<geometry kRestitution="0.500000" kFriction="0.500000" kStiffness="inf" kDamping="inf" padding="0.001" preshink="1"/>

To get this to work, you may need to edit the location of the Klampt-examples repository. Note that sensors can be enabled / disabled using the XML comment tags <!-- and -->.

SimTest App

If you have built from source, sensors can be visualized in the SimTest app, providing a convenient way to test their behavior without writing a custom simulation script. Copy the above XML code into a file sensortestworld.xml. Now launch SimTest sensortestworld.xml. If you check

can be accessed in the SimTest under Windows->Sensor Plot menu, or by pressing Ctrl+P. The Sensor Drawing Options window will pop up as follows:


If you select the rgbd_camera sensor and check the Render checkbox, you can see a live display of what the simulated rgbd_camera is recording. Begin the simulation by pressing the Play button, and move the configuration around so the end effector points toward the ball. The simulation environment will then show something like this:


showing that depth information is being recorded.

Reading Sensors in Code

Copy the above XML code into a file sensortestworld.xml. Let’s now create a new Python file with the following code.

import klampt
from klampt import vis
from klampt.math import so3,se3,vectorops
from klampt.vis.glinterface import GLPluginInterface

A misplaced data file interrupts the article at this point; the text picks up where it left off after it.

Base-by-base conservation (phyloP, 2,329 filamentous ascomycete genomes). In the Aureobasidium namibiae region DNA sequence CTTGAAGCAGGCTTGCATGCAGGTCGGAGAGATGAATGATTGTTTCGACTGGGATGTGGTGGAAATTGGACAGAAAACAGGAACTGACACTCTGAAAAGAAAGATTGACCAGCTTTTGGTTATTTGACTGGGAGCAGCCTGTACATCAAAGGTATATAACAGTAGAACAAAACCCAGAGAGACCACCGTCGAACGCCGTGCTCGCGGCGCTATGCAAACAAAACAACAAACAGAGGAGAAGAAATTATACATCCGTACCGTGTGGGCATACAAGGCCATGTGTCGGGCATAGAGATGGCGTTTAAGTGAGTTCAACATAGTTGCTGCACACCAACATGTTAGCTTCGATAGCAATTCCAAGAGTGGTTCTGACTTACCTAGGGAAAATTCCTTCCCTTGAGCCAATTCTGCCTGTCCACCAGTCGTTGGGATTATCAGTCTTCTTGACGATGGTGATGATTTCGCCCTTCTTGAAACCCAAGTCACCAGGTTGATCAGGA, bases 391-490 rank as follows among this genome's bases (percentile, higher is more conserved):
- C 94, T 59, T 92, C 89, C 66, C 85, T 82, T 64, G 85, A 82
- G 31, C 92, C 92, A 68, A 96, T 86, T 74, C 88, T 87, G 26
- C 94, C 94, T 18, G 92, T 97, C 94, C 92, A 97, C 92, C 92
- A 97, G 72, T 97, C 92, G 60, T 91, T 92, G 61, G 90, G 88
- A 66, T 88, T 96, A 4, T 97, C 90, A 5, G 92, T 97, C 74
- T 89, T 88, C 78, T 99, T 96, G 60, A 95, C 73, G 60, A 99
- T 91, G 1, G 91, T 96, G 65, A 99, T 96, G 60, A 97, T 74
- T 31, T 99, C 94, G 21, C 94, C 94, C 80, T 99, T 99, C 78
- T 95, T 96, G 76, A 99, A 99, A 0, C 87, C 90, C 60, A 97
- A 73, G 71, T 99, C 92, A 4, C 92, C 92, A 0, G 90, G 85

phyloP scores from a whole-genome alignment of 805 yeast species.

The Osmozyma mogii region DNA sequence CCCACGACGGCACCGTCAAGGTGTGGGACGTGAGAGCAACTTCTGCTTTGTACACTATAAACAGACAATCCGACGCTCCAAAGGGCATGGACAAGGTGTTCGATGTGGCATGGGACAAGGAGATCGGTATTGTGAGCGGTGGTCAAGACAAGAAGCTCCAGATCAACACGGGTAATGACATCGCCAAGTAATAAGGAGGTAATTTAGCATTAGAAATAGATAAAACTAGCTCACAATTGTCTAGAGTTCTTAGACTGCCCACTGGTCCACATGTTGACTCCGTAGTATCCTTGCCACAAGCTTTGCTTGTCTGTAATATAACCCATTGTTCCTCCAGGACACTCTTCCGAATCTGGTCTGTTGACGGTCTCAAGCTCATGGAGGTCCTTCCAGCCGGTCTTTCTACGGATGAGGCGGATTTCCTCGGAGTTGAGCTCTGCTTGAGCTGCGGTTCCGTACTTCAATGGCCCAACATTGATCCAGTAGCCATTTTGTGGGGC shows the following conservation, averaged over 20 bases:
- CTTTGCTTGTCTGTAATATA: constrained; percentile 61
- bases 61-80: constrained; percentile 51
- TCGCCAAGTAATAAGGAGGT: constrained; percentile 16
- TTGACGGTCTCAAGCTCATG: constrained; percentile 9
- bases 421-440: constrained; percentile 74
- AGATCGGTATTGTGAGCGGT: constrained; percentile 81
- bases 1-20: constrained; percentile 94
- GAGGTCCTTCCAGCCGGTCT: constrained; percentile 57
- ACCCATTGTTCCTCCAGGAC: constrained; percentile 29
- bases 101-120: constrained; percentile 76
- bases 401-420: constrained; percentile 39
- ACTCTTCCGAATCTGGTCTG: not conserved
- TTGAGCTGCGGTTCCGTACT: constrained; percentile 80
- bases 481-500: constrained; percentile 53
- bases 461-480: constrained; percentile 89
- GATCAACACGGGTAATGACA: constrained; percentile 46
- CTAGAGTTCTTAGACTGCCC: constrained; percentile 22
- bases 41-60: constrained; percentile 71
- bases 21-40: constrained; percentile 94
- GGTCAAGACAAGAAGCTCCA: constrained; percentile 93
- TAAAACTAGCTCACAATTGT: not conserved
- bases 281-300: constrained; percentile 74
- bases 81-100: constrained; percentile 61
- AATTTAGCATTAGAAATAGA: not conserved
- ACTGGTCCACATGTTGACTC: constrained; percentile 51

import time

The first part of the code initializes a world model and configures it by reading in a world file. The simulator is also created, and a reference to a sensor is created using the sensor method of the SimRobotController class. In this instance, the sensor is referred to by its name, but it is also possible to use its integer index (i.e. sim.controller(0).sensor(0))

world = klampt.WorldModel()
robot = world.robot(0)


sim = klampt.Simulator(world)
sensor = sim.controller(0).sensor("rgbd_camera")

In the following lines, the getSetting method is used to query the link index the sensor is attached to, and its relative transformation to that link’s origin. The setSetting method is used to modify the sensor’s parent link, attaching to the world instead of the robot. The link’s relative position and orientation is also changed to a random location/direction.

T = (so3.sample(),[0,0,1.0])
sensor.setSetting("Tsensor",' '.join(str(v) for v in T[0]+T[1]))

The remainder of the code adds the sensor to the visualization, defines the object that interfaces with the visualization system, and sets up the loop that performs the simulation stepping.


class SensorTestWorld (GLPluginInterface):
  def __init__(self):

  def idle(self):
    return True

  def keyboardfunc(self,c,x,y):
    if c == ' ':

If we run this file, the simulation visualization looks something like this:


where the camera is no longer mounted on the robot. Every time you press the spacebar, the robot will go to a new configuration, and you can watch this on the sensor visualization.

Now, let’s see how to process the sensor data. The following code defines a function which we can run once each simulation time step to process the depth data. In this case, we simply perform a min and max operation over every pixel of our depth camera to determine the depth range of each frame and print it to the console. This snippet demonstrates two of the methods provided by the sensor class: getMeasurements and getSetting.